The DUP has never had a contested leadership election and it remains to be seen whether it will be any different this time.
Arlene Foster, the third leader in the party’s history, replaced the retiring Peter Robinson unchallenged in 2015, in the same way he had succeeded party founder Ian Paisley in 2008.
It is not clear if the next leader will enjoy a similar coronation, or whether there will be more than one candidate vying for the party’s top job.
There has also been considerable speculation that whoever emerges as DUP leader may not take up the role of Stormont First Minister.
Rules on double jobbing mean a sitting MP could not be First Minister and there have been suggestions the party faithful might prefer to split the two positions, with a leader based in Westminster while another senior member takes the reins at Stormont Castle.
The model is not without precedent and is already operated by the DUP’s partners-in-government, Sinn Fein.
The contest, when it is held, will involve a very small electorate – only the party’s MLAs and MPs will get a vote.
Here are some of the contenders that could emerge as either DUP leader and/or First Minister following Mrs Foster’s departure:
– Sir Jeffrey Donaldson
The long-standing Lagan Valley MP is the party’s current leader at Westminster. The former Ulster Unionist is seen as a moderate whose political outlook would be broadly in line with Mrs Foster’s. There is a sense that the traditional wing of the DUP never quite trusted Mrs Foster due to her UUP roots and Sir Jeffrey would face a similar challenge if he was to succeed her.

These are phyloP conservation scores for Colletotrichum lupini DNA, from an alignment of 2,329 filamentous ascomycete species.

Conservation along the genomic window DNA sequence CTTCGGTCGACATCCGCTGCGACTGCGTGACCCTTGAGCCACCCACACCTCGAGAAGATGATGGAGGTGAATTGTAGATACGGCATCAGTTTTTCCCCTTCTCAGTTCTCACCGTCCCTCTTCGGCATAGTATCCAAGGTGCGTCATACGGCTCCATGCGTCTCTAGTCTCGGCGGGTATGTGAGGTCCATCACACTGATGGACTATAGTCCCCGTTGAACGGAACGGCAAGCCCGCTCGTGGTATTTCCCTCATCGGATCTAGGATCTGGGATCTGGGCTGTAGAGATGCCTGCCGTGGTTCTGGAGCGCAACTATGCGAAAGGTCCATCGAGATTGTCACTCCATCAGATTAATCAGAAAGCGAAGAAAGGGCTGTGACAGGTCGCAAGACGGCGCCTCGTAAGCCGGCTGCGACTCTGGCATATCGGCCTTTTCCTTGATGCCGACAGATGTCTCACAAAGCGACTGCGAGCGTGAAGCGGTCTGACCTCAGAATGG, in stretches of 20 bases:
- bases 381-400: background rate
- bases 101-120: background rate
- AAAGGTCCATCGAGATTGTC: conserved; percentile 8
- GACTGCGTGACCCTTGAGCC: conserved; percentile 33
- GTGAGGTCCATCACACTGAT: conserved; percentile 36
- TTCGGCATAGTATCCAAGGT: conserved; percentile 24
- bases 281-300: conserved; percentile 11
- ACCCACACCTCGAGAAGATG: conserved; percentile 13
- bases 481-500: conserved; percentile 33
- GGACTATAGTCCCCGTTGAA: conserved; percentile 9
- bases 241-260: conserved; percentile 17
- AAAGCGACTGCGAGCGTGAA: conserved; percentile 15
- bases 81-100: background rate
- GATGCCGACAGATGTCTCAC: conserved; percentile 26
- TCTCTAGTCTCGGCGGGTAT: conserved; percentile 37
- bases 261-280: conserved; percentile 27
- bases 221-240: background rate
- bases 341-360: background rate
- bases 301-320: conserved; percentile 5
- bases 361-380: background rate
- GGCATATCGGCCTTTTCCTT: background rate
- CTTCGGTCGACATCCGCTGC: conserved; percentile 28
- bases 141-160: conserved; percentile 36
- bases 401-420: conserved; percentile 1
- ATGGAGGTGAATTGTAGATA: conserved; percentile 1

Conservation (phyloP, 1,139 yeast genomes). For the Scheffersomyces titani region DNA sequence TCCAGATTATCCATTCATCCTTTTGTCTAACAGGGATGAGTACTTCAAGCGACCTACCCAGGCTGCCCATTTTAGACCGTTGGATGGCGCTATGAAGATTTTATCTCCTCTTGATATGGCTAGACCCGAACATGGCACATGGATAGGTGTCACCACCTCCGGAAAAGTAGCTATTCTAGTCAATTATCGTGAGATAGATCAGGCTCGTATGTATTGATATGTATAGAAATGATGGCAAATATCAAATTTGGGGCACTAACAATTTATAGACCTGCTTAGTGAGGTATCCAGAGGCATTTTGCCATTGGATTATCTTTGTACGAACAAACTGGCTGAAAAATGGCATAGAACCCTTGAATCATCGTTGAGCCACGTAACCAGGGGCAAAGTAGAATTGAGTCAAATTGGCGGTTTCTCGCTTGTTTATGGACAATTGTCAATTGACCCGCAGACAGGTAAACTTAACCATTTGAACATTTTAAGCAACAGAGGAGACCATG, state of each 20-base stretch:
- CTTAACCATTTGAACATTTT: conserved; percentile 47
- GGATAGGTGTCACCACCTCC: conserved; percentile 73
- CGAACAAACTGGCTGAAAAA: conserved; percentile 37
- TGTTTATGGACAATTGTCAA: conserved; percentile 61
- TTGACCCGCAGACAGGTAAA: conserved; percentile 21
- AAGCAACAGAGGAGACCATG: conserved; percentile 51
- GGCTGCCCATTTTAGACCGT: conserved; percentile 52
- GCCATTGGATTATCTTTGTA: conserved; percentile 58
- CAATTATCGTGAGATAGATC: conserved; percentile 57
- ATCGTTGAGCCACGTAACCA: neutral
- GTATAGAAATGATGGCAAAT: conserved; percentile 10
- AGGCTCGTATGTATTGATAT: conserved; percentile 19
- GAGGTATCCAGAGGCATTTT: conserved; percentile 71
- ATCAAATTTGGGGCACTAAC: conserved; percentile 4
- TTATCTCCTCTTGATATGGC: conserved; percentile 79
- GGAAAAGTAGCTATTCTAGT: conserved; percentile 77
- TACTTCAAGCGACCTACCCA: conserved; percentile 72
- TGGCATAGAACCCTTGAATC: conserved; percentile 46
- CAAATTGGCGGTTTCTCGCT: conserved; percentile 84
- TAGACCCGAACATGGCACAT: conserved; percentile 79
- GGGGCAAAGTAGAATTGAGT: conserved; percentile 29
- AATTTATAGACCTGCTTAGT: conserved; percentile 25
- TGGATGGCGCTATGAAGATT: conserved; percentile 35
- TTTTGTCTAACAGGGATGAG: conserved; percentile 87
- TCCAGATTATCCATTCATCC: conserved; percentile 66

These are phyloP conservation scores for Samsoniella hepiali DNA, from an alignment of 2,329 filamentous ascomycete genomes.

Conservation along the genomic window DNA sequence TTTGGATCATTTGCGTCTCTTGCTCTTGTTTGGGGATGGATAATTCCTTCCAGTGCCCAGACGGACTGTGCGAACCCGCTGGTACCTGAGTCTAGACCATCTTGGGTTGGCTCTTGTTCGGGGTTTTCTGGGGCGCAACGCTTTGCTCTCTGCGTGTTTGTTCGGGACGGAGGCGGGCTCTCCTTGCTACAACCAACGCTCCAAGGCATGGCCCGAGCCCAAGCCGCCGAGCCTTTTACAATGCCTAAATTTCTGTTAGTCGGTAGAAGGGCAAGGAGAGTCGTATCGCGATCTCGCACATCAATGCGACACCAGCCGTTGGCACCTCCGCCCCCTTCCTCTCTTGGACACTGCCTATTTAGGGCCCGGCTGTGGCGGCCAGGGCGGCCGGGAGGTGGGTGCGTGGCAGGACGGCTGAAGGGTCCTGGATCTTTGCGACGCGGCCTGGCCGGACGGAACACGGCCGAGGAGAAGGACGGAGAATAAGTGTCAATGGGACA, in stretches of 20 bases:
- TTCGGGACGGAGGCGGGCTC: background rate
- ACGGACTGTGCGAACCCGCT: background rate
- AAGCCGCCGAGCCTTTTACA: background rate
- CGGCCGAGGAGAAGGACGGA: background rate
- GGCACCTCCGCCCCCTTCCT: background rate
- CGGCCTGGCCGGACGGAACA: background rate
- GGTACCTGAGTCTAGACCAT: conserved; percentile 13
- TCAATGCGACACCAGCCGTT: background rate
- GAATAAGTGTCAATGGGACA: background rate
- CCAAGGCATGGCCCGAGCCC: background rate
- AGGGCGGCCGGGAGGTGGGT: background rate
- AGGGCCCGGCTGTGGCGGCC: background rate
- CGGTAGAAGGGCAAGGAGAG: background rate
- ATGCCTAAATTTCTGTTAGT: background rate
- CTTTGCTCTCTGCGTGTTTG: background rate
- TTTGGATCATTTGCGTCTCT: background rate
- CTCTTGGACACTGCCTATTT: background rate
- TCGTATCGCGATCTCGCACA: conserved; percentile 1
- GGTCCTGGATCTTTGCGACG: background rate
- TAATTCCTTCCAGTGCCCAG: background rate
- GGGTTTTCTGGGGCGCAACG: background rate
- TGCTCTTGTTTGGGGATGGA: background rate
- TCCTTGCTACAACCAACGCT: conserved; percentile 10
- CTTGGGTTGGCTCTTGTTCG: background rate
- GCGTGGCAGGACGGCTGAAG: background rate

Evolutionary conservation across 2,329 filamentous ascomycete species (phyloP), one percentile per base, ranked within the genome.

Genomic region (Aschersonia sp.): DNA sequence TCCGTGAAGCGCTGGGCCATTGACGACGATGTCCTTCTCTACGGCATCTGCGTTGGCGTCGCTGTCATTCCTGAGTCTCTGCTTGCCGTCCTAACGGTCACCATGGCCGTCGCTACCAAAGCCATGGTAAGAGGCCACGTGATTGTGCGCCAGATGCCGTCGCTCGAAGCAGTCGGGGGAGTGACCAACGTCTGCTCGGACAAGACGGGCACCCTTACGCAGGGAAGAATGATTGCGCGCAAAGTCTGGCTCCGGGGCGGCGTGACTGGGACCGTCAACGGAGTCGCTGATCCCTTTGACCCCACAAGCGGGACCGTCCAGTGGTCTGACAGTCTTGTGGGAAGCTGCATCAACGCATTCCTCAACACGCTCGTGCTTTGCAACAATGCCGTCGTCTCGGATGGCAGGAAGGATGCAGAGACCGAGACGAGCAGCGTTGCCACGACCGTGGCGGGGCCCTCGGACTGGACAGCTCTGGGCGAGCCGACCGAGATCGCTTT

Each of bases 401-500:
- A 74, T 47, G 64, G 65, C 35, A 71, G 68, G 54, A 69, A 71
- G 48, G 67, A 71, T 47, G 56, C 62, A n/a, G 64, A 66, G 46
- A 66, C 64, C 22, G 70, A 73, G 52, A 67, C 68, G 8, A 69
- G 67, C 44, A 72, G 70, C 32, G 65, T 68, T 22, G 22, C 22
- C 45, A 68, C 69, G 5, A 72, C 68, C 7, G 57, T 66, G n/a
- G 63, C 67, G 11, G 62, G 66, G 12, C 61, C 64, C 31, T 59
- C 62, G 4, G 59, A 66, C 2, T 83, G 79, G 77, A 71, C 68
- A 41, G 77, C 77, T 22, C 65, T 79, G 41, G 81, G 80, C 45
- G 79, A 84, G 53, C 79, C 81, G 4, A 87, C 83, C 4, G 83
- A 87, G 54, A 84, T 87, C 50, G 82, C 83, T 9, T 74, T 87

– Edwin Poots
Stormont’s current Agriculture Minister. An experienced ministerial operator who has held a number of senior executive portfolios. Has made little secret of his political ambitions and is seen by many as the leading contender to replace Mrs Foster. Viewed as a hardliner, he would be more aligned with the religious fundamentalist/Paislite wing of the party. Has found himself in an awkward position of late as the minister with responsibility for implementing the checks required under the Northern Ireland Protocol – a factor that could work against him.
– Gavin Robinson
MP for East Belfast and former lord mayor of Belfast. The face of the party’s young generation. A former barrister, Mr Robinson is seen as a very capable operator. He would also be viewed as a political moderate.
– Sammy Wilson
Was tempted to challenge for the job in 2015 but ultimately did not run after Peter Robinson made it clear that Mrs Foster was the preferred candidate to succeed him. The arch Brexiteer is a popular figure with the grassroots and would be viewed as another hardliner. Whether he would consider running this time round is unclear. His opportunity to do so may have come and gone in 2015.
– Nigel Dodds
In normal circumstances, the deputy leader would be well placed to succeed the leader. However, the internal criticism of Mrs Foster has extended to Lord Dodds and it would be highly unlikely that he would be seen as the “change” candidate the rank and file are hankering for.
– Ian Paisley
The son of the party founder, Mr Paisley has a very significant personal following within the DUP. However, he is sometimes viewed as somewhat of a maverick who ploughs his own furrow in the Paisley stronghold of North Antrim. His standing within the party outside of his constituency heartland has been dinted by a series of controversies involving the non-declaration of foreign trips with the parliamentary authorities.